The family home of Parkland survivor David Hogg was 'swatted' by a hoax caller

click to enlarge The family home of Parkland survivor David Hogg was 'swatted' by a hoax caller
Photo via David Hogg/Twitter
The family home of Parkland shooting survivor and activist David Hogg was "swatted" Tuesday after a hoax caller claimed there was a hostage situation at the address.

WPLG Local 10 reports Broward County Sheriff's Office deputies surrounded Hogg's home, while a nearby elementary school was placed on lockdown. A SWAT team searched and cleared the house, and law enforcement officials ultimately determined the call was a prank.

The news station reports Hogg was not home at the time because he was accepting the Robert F. Kennedy Human Rights award in Washington, D.C., on behalf of March for Our Lives. Hogg and his fellow students organized the movement after they survived a mass shooting at Marjory Stoneman Douglas High School in February that left 17 students and teachers dead. Since then, Hogg has also become an activist against gun violence and a proponent of stricter gun laws, which has garnered him attacks from right-wing media personalities and online trolls.

Hogg told WPLG Local 10 that the incident was a "distraction" from the movement to fix the nation's gun violence epidemic, and evidence that people are "trying to stop us from what we're trying to do, which is stop these kids from dying."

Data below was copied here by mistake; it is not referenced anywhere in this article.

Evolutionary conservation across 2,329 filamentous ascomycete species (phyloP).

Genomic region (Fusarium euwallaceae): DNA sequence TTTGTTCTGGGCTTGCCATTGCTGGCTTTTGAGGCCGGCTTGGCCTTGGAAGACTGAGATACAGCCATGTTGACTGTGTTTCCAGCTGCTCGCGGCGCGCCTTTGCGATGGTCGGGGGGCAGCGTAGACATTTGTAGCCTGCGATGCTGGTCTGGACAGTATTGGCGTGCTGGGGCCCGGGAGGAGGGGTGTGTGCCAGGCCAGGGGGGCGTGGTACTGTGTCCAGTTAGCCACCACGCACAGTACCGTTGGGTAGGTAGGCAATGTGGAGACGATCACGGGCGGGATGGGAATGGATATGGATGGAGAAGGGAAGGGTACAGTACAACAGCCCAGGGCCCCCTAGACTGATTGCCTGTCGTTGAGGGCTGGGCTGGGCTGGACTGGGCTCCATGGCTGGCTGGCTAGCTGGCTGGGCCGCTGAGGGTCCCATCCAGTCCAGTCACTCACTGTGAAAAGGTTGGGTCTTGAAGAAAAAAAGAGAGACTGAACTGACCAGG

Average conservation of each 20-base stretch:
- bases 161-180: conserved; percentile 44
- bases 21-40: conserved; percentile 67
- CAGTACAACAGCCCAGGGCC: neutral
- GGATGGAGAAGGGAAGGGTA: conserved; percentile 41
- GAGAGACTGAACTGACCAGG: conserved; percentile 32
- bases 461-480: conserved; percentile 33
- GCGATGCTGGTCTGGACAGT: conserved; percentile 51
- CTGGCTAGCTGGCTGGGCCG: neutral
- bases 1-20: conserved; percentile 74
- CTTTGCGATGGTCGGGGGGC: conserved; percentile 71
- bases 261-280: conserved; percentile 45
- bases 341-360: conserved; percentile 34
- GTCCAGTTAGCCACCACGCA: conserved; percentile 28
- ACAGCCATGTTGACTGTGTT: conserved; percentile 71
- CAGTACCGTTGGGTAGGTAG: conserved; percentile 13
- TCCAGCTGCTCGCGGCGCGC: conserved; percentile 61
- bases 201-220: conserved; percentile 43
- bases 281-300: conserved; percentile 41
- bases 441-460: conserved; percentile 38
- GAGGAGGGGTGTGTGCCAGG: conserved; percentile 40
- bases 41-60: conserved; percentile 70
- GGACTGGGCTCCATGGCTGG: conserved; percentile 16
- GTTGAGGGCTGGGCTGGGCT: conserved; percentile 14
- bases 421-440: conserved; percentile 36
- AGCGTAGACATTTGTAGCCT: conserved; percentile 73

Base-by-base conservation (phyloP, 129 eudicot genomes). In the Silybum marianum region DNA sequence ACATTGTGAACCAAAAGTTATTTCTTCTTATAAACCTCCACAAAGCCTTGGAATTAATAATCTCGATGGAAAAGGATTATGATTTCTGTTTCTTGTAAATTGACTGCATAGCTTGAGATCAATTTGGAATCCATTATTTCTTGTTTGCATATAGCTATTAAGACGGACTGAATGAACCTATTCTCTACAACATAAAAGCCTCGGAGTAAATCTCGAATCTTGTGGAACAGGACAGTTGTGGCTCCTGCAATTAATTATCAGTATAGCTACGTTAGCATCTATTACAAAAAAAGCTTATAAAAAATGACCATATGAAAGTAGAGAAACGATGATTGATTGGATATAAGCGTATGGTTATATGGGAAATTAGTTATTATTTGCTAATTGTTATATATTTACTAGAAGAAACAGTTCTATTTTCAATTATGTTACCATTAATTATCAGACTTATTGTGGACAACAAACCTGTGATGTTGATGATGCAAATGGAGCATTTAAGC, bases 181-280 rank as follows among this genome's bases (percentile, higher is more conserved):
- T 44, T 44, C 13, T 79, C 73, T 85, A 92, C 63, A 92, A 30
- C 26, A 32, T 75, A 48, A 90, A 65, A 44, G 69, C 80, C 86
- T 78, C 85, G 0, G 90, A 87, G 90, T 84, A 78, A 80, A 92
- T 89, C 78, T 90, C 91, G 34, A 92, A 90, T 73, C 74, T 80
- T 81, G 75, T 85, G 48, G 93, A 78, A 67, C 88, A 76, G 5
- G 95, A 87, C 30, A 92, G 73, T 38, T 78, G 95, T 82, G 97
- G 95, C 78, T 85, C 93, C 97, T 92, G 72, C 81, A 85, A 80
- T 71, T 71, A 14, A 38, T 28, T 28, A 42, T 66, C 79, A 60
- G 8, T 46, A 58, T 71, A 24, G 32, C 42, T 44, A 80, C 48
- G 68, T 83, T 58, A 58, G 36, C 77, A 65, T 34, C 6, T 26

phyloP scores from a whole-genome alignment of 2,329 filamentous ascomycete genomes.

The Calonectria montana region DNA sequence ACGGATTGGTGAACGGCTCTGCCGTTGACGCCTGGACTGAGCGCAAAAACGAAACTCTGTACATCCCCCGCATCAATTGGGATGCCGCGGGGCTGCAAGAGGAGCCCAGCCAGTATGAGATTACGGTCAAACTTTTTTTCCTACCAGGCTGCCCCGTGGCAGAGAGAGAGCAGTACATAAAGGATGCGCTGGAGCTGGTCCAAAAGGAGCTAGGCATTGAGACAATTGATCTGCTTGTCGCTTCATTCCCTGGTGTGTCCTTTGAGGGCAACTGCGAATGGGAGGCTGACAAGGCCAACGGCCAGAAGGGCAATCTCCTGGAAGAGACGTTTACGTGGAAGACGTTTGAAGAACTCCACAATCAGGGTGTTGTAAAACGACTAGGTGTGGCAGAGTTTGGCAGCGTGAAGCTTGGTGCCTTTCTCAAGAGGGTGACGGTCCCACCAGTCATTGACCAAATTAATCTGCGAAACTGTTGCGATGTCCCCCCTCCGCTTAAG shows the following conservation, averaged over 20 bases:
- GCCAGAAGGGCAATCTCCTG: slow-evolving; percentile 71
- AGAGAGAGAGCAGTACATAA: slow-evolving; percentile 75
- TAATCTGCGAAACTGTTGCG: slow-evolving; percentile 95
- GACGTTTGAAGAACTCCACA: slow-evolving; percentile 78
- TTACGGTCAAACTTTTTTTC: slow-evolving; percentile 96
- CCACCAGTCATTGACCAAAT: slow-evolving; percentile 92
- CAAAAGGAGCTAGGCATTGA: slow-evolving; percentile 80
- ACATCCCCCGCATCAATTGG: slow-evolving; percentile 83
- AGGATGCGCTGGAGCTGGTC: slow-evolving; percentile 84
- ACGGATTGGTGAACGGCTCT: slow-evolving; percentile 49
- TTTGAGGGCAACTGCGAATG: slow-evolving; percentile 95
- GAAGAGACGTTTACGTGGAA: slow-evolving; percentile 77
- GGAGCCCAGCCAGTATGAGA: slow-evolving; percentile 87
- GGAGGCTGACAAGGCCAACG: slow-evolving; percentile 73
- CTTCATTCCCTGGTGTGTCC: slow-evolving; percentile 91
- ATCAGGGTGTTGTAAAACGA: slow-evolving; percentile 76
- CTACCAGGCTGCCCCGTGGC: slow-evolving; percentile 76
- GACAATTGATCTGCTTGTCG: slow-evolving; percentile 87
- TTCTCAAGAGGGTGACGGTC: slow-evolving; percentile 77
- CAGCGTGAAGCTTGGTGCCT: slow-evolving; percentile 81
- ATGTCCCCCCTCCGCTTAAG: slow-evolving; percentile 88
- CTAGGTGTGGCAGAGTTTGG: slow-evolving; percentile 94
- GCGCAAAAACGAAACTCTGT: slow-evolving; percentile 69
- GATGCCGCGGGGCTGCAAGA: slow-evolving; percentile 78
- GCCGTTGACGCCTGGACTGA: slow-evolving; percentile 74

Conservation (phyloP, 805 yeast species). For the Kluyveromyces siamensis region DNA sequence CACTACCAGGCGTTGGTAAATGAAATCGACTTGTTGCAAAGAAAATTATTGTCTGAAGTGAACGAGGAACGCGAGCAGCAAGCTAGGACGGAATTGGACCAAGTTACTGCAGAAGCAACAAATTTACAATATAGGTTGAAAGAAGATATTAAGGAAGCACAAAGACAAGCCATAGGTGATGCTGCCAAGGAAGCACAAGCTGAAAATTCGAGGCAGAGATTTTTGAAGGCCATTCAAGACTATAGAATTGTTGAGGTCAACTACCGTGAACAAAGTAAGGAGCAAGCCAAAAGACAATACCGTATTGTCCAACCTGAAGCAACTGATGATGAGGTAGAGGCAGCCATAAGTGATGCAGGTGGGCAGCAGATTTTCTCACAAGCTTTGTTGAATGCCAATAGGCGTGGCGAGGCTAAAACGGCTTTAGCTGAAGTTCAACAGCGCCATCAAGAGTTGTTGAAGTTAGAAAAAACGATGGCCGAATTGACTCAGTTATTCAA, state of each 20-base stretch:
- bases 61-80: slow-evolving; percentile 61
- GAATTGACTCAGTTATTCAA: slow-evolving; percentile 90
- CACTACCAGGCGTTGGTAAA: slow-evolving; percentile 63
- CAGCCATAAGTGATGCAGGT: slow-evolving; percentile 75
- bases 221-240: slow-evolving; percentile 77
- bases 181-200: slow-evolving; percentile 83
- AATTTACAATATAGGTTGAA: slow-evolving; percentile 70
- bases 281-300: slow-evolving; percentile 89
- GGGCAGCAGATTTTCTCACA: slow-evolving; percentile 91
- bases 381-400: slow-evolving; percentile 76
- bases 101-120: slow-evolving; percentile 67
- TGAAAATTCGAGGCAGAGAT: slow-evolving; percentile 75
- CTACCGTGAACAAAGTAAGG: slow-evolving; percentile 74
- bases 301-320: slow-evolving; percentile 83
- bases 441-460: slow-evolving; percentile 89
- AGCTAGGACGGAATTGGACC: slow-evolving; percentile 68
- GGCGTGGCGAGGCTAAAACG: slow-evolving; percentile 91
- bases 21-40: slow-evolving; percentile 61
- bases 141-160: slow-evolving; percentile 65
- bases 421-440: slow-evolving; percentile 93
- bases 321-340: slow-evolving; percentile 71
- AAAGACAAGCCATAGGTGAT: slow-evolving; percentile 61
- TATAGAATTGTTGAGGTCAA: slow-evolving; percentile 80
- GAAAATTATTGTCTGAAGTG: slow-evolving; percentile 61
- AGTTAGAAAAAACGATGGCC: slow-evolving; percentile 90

Although "swatting" sounds like just another stupid prank, it can actually be dangerous. People use this harassment tactic to get large numbers of armed police officers or militarized SWAT teams to a victim's location. As Vox notes, law enforcement who respond to these types of call are expecting a violent situation and may be more prone to shooting someone. In 2017, police in Kansas shot and killed 28-year-old Andrew Finch at his home after someone made a hoax call to law enforcement following a video game dispute.

The FBI says swatting is "dangerous to first responders and to the victims."

"The callers often tell tales of hostages about to be executed or bombs about to go off," the federal agency states. "The community is placed in danger as responders rush to the scene, taking them away from real emergencies. And the officers are placed in danger as unsuspecting residents may try to defend themselves."

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